Group to teach students about their rights, help them develop critical-thinking skills
The Canadian Civil Liberties Association’s 2021 Rights Roadshow will launch on Nov. 4 at the Canadian Museum for Human Rights in Winnipeg, Manitoba, marking the second time in two years that the event will be brought to this city.
The 2021 CCLA-TJX Canada Rights Roadshow aims to teach students about their rights, help them develop critical-thinking skills, give them an opportunity to examine rights issues from different perspectives, and enable them to directly engage with legal authorities, community leaders and activists seeking to advance positive social change and to address systemic barriers within their communities and across Canada.
The roadshow will visit six provinces, expanding upon the CCLA’s annual Borovoy High School Conference in Ontario. Future stops are planned in New Brunswick, B.C., Alberta, Quebec, and Nova Scotia.
A keynote address will be delivered by Phil Fontaine, three-time national chief of the Assembly of First Nations, in conversation with Michael Bryant, the CCLA’s executive director and Ontario’s former Indigenous affairs minister. Bryant expressed gratitude to TJX Canada, which funded the expansion.
“We're going to be speaking to students across the country to educate them about tough issues including systemic racism and constitutional rights,” said Bryant, adding that students’ knowledge of their rights is important for their full participation in the country’s democracy.
The CCLA, established in 1964, is a national, independent, non-profit organization that works to defend the rights, dignity, safety, and freedoms of all people in the country. According to the CCLA’s website, the organization has taken a principled stand on issues such as national security, censorship, capital punishment and police and state accountability.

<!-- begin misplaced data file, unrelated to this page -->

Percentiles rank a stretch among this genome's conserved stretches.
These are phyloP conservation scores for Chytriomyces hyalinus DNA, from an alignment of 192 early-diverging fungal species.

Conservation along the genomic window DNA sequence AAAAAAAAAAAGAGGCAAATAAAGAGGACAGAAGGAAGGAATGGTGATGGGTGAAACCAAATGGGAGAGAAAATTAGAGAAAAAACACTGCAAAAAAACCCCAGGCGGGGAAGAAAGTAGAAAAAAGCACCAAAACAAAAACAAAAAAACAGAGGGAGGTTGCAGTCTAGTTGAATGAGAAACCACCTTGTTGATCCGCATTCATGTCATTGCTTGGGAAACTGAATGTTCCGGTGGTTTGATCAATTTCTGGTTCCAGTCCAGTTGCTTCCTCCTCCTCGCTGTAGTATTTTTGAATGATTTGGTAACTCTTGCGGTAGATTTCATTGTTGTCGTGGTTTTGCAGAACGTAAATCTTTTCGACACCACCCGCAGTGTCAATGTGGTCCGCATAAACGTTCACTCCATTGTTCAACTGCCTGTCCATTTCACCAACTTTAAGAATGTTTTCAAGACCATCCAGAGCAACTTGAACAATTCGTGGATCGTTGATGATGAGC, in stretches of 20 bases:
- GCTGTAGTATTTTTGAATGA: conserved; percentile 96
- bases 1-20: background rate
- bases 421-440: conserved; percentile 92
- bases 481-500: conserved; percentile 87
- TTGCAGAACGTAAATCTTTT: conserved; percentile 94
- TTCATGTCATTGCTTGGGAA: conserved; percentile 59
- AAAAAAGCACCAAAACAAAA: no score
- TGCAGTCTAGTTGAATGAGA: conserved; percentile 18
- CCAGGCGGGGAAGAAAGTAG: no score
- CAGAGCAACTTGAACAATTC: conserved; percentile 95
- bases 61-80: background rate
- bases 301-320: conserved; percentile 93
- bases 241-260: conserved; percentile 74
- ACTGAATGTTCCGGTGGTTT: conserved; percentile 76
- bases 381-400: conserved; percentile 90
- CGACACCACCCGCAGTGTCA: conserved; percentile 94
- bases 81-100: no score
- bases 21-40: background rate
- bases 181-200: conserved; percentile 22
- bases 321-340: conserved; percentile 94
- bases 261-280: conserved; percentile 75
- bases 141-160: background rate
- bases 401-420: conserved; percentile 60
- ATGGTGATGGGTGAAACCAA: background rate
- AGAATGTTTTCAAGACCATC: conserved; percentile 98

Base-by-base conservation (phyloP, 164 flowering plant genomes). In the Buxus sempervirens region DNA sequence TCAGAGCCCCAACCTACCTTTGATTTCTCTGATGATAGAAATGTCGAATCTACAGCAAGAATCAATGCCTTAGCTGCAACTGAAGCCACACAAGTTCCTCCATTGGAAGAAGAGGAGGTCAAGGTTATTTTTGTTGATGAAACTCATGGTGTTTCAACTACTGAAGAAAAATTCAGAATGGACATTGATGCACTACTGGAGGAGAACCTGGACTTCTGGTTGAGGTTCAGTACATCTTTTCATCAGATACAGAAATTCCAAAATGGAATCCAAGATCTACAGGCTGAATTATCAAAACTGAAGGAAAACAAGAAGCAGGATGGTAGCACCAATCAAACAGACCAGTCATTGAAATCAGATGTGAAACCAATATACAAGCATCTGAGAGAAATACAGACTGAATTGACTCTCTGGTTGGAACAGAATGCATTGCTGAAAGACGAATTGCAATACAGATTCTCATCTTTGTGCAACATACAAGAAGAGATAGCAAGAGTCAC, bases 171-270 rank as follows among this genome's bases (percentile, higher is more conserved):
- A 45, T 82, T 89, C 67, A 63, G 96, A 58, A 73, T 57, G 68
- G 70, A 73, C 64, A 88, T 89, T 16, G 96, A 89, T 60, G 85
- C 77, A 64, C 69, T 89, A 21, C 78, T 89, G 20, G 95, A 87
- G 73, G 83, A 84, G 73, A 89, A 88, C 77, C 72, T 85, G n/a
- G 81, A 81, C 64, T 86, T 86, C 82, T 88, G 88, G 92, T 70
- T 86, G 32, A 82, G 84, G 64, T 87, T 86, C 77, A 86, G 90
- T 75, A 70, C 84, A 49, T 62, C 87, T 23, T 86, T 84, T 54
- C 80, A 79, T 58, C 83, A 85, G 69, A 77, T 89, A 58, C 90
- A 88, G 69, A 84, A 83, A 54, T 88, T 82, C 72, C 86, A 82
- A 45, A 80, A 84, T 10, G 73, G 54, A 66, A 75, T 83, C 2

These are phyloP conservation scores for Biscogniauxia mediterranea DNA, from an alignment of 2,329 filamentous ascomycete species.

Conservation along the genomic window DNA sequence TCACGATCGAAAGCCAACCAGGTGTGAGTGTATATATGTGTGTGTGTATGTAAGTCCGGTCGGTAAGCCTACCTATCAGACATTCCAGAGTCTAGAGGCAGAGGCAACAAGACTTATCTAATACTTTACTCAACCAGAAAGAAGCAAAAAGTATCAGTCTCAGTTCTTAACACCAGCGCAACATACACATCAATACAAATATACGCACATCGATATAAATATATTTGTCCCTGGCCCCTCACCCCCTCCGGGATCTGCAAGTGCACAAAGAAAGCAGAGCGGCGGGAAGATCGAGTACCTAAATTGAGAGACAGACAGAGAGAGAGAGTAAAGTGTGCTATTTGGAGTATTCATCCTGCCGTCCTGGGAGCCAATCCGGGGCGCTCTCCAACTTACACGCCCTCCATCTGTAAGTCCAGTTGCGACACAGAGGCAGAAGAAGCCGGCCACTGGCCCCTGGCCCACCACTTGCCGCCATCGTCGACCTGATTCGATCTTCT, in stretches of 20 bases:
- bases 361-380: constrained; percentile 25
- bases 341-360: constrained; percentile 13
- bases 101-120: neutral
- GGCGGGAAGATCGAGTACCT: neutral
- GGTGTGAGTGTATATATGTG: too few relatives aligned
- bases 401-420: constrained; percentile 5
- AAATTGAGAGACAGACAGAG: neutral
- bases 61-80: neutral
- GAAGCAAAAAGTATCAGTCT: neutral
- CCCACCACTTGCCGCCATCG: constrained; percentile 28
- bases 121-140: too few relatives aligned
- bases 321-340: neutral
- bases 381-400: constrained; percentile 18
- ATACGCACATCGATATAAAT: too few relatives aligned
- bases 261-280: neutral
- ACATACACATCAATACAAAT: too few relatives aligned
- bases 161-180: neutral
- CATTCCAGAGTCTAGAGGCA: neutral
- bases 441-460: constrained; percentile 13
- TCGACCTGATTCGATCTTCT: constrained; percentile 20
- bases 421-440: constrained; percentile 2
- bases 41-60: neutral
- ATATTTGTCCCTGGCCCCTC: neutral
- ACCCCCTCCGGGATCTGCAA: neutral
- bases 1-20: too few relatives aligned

The organization works alongside pro-bono lawyers, in courts, in classrooms, in the streets and before legislative committees in its efforts to actively combat unjust laws so that the legal system works for the people and not against them. Its website states that its work is guided by principles, evidence, and expertise rather than ideology, profit, or public opinion.
The CCLA’s advocacy model supports five core activities: monitoring, litigation, research, public education, and civic engagement and mobilization. Its work is currently focused on the thematic areas of fundamental freedoms, criminal justice, equality, privacy, and education.
The organization holds that every person in Canada is entitled to basic rights, freedoms, dignity, and respect, and that it is imperative to take a stand against injustice and oppression. Its values are commitment, integrity, equality, diversity, and inclusion.